It’s important to note that VR can only teach people to use firearms only as effectively as any other learning medium like books or videos. There are no special movements or techniques taught in VR that aren’t found elsewhere. In fact, I’d wager that most people who consume media on the regular probably already know how to load a magazine into a firearm and pull a trigger. These actions are already intuitive though and would be fairly easy to figure without instruction anyway.
Virtual reality can’t simulate the weight of a firearm nor dealing with concussive force from a gunshot. Virtual makes firearms simple. Reload. Click. Shoot. Easy. It removes all of the individual actions necessary for operating a weapon. It doesn’t teach you how to clear a malfunction or even load rounds into a magazine. Or control recoil and correct trigger pulling technique. The list is long. Although, manipulating firearms isn’t a particularly difficult process in the first place. Virtual reality doesn’t cover any of the things that make for a proficient shooter.
I’d even argue that virtual reality might actually teach terrible habits for people that might get into hobbyist shooting later on. The first is reinforcing poor trigger control. With real firearms, you need to be particular in the way you pull a trigger. Incorrect technique can throw shots off target by a lot. Virtual reality controls have more stability and little trigger resistance. They don’t require a consistent form.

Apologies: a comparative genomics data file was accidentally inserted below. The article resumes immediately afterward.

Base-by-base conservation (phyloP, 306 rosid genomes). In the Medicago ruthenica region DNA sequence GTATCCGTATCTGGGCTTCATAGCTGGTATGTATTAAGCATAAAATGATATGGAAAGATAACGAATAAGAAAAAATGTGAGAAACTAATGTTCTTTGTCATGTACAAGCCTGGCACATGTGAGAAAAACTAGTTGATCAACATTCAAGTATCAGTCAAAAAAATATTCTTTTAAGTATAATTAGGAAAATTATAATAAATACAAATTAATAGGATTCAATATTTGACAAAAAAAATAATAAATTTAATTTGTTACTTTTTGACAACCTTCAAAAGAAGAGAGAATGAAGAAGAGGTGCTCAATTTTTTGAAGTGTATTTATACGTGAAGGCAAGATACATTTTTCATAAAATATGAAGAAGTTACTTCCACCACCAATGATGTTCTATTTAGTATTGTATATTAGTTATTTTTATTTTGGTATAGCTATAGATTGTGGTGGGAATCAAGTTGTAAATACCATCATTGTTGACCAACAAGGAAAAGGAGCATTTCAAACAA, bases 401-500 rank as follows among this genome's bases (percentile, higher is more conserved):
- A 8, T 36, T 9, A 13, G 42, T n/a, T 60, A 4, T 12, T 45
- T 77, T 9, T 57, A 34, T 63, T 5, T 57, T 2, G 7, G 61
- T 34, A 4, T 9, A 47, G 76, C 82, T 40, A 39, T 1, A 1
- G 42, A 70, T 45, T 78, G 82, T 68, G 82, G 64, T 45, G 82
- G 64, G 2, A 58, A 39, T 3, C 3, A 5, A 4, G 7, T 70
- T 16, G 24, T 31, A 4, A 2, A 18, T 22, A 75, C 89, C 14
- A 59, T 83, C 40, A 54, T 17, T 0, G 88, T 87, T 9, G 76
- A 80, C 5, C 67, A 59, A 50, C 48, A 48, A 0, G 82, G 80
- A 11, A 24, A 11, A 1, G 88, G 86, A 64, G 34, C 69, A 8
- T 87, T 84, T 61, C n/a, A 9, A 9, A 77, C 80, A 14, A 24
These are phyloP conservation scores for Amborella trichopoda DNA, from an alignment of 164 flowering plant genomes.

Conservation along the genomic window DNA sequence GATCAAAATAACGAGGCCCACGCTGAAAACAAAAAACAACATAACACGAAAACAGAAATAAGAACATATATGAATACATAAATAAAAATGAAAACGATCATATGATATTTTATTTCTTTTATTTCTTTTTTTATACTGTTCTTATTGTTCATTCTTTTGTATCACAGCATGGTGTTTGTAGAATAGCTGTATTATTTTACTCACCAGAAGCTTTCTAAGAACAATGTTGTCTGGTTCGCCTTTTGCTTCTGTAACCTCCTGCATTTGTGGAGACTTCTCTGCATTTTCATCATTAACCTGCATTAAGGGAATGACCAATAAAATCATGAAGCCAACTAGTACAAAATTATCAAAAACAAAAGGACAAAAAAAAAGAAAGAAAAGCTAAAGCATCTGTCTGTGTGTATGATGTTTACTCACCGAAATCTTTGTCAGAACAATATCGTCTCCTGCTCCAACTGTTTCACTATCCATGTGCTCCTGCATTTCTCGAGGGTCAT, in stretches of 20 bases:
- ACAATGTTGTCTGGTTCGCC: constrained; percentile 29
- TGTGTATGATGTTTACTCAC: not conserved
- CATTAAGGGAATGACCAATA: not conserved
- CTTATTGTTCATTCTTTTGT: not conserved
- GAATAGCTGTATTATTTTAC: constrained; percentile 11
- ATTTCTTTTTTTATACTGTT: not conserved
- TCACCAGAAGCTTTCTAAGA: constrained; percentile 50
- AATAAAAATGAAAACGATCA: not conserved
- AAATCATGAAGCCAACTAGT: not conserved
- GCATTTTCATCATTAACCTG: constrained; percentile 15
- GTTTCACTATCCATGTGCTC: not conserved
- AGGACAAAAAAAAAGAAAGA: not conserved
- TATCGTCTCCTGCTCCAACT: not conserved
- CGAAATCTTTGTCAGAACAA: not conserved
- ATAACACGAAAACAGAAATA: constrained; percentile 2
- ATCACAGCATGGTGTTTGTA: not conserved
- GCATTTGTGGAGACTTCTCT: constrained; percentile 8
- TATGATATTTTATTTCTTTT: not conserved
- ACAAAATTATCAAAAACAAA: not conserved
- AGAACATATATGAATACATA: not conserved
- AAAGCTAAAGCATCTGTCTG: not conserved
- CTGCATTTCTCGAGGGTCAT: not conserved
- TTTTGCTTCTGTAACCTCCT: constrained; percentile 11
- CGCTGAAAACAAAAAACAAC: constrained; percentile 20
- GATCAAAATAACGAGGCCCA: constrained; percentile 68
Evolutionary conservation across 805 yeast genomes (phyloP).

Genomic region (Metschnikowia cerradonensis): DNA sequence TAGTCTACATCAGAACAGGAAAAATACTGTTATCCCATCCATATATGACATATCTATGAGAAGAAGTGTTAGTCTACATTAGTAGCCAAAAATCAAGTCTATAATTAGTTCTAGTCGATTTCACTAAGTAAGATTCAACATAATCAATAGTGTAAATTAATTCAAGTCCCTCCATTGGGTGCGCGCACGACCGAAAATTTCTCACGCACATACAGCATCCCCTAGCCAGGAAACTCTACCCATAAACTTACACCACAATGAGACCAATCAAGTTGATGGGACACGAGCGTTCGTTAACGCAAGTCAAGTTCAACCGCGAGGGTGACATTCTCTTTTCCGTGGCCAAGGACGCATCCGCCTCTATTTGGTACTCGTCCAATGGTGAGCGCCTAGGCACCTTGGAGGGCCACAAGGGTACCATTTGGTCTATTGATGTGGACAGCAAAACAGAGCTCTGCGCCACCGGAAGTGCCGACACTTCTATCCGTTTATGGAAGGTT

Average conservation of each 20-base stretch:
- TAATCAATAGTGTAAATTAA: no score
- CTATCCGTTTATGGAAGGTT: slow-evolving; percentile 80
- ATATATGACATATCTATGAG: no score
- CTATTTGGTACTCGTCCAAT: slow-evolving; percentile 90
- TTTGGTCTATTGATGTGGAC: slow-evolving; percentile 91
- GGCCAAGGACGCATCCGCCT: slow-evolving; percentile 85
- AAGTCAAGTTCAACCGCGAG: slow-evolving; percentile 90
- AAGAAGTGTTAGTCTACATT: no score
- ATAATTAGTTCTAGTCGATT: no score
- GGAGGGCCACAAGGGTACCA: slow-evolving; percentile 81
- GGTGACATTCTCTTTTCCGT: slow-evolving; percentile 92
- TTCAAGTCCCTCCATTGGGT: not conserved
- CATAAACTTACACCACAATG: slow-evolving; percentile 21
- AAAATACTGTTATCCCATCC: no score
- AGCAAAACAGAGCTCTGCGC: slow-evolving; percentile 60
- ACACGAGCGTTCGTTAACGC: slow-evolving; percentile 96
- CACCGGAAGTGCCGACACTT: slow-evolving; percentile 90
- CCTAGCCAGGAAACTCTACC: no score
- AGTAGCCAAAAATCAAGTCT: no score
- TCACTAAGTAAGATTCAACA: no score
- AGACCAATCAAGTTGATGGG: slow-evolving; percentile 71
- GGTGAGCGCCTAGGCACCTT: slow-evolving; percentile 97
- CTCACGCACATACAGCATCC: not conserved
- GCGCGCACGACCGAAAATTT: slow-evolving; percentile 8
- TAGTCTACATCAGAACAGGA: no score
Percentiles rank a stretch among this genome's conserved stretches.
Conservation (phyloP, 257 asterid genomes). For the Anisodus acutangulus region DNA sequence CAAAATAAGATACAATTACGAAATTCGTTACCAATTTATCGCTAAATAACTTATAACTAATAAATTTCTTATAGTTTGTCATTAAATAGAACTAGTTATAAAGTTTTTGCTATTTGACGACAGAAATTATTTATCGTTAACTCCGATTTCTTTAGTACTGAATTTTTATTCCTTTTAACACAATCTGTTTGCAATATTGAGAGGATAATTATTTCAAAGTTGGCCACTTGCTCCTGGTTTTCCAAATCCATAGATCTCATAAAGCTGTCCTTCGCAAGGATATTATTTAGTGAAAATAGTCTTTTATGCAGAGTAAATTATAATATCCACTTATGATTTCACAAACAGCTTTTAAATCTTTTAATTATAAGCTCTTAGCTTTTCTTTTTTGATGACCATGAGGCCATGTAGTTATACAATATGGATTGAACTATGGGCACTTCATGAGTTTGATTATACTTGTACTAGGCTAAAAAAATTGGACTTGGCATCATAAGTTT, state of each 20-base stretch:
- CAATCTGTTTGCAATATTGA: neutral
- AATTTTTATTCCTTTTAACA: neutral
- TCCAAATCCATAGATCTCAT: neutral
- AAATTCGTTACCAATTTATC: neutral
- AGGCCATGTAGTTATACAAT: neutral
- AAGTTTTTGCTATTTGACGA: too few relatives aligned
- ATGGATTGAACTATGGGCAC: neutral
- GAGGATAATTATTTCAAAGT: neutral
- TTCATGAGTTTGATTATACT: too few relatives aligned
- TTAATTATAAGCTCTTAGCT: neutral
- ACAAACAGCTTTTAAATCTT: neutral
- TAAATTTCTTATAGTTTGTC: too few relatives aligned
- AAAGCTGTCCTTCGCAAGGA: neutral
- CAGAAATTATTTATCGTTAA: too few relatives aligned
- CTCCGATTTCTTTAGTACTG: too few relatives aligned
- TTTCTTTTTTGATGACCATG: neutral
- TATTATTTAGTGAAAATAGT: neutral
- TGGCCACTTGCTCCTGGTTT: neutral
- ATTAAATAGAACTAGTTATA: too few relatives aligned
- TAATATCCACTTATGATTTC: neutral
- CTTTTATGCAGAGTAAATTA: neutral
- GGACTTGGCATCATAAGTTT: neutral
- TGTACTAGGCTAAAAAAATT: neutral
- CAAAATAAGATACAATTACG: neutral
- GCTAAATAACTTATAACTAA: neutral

Recoil control is something else that’ll suffer when using VR. With real firearms, recoil is typically controlled by tightly bracing it to your body or locking your wrists. Virtual reality is a different story. Most recoil control is done just by pulling the controllers down, yet another way to throw off your shots in real life.
Virtual reality isn’t effectively teaching anyone to use firearms. In fact it’s probably doing just the opposite. This is just a recycled argument of “video games cause violence.”
What Video Games Get Wrong About Firearms
Video games are full of fantastical elements and unrealistic representations of real-life things, but that’s what makes them fun. But sometimes, there are just things that irk you a little. Firearms are one of those things for me. I’m an avid shooter and video games will pretty often get them wrong, so I thought it might be fun to talk about some of video games’ biggest mistakes when it comes to guns.